Thanks to all of you who commented here and on my own Facebook page, as well as on the Gotta Sing Gotta Pray Facebook page. If you wouldn't mind, why not click the link and, if you haven't done so already, "like" that page. Thanks.
I was not surprised at how many comments were generated yesterday. One of the parishes that I visit sometimes in another state has also developed a rather odd approach to music and the communion procession. The cantor and organist join the extraordinary ministers of Holy Communion in the sanctuary and receive communion then. And the last time I was there, it took at least two minutes for that to occur. Then the organist plays an introduction and the cantor sings a solo for the first part of the Communion procession. The last time I was there, the cantor sang Panis Angelicus. After the solo, the congregation was invited to sing I Am the Bread of Life and the organist stopped after two verses and improvised for the rest of the time until the eucharistic bread was returned to the tabernacle. I have been told that this is pretty much the weekly practice in this parish. To say that this is odd would be an understatement.
In my experience at my former parish here in Chicago, Saint James, we had an interesting discussion one evening during a liturgy committee meeting (you probably don't want me on your liturgy committee!). The group was trying to decide what the "theme" for Advent would be that year. "Oh, last year our theme was 'Bethlehem, House of Bread,' should we go with that again?"
I simply stated, "Why can't we make this Advent a time when we follow the General Instruction of the Roman Missal, say, for the introductory rite?" The pastor's jaw dropped and everyone else looked very surprised, as if to say that this was not actually the work of a creative liturgy committee. That year, as Advent began, we started the practice of the celebrant singing the sign of the cross and the greeting as Mass began. And after the "let us pray" before the opening prayer, we actually stood there in silence before the server brought the missal to the celebrant. Reverence, holiness, and a sense of Advent longing was palpable.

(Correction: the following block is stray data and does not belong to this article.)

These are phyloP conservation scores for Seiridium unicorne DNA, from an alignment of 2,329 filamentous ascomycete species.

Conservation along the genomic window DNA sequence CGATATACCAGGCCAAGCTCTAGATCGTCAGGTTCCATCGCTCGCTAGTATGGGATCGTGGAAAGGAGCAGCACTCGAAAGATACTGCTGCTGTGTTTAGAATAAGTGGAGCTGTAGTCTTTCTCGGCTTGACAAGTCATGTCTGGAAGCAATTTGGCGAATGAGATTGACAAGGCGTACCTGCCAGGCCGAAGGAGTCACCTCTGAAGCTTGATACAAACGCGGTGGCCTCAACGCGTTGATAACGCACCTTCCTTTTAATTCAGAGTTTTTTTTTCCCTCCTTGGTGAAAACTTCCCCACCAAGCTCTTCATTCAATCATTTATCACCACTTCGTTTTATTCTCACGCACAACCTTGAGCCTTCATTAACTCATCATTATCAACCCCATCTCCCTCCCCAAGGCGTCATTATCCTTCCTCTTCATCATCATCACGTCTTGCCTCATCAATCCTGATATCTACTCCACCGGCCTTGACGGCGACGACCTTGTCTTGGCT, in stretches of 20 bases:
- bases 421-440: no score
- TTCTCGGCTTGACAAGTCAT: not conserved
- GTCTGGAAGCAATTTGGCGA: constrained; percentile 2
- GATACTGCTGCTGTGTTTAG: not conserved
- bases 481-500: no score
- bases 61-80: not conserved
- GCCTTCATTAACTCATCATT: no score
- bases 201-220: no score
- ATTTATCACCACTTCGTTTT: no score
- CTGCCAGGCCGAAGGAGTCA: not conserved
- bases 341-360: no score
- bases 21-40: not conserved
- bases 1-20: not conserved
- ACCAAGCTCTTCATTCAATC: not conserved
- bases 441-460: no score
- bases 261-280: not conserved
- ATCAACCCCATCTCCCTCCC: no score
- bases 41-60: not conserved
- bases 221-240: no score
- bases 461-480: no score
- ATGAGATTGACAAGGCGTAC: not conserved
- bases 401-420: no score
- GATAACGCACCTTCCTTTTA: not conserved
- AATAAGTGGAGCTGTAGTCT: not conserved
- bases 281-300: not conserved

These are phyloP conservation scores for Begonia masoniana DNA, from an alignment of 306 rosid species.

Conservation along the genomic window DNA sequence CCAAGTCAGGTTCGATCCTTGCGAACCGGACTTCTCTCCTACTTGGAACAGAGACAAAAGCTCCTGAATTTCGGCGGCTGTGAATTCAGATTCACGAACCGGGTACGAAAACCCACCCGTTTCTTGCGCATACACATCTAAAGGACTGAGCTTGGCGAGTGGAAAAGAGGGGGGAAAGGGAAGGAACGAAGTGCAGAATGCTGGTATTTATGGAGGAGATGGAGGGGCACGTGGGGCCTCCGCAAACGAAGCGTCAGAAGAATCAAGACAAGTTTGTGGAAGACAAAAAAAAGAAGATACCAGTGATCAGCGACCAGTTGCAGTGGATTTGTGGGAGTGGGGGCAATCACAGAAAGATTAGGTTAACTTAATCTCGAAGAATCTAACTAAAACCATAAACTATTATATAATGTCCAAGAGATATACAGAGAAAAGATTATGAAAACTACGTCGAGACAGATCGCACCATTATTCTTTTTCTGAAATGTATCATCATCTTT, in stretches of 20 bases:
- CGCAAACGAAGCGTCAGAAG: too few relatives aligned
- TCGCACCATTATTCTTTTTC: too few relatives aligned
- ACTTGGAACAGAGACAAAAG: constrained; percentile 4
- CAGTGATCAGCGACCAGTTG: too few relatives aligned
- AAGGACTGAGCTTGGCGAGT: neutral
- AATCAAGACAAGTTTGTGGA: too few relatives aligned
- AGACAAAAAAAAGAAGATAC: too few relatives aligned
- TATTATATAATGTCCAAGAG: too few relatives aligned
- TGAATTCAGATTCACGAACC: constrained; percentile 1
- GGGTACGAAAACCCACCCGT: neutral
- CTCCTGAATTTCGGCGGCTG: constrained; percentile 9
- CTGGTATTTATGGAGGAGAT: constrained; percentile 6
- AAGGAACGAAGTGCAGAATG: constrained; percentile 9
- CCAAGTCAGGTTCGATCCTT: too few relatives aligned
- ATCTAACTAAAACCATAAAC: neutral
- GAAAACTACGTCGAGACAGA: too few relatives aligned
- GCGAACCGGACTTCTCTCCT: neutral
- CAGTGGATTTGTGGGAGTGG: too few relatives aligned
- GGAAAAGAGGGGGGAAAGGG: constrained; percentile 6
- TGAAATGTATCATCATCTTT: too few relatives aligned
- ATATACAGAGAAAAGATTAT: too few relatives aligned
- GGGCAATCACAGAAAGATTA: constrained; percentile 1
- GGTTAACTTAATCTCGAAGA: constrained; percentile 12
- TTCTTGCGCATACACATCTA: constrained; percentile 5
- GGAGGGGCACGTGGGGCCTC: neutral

After working in many parishes, both as the director of liturgy and music and as a volunteer parishioner, I have come to realize that the real work of a liturgy committee is to study and reflect upon the Church's liturgical documents in the hope of bringing the Church's wisdom into creative conversations to help shape the liturgical life of the Catholic parish. Frankly, I think I have wasted lots of time at lots of meetings trying to figure out "what kind of flowers we should use this year to create the ring around the base of the paschal candle!"
Gotta sing. Gotta pray.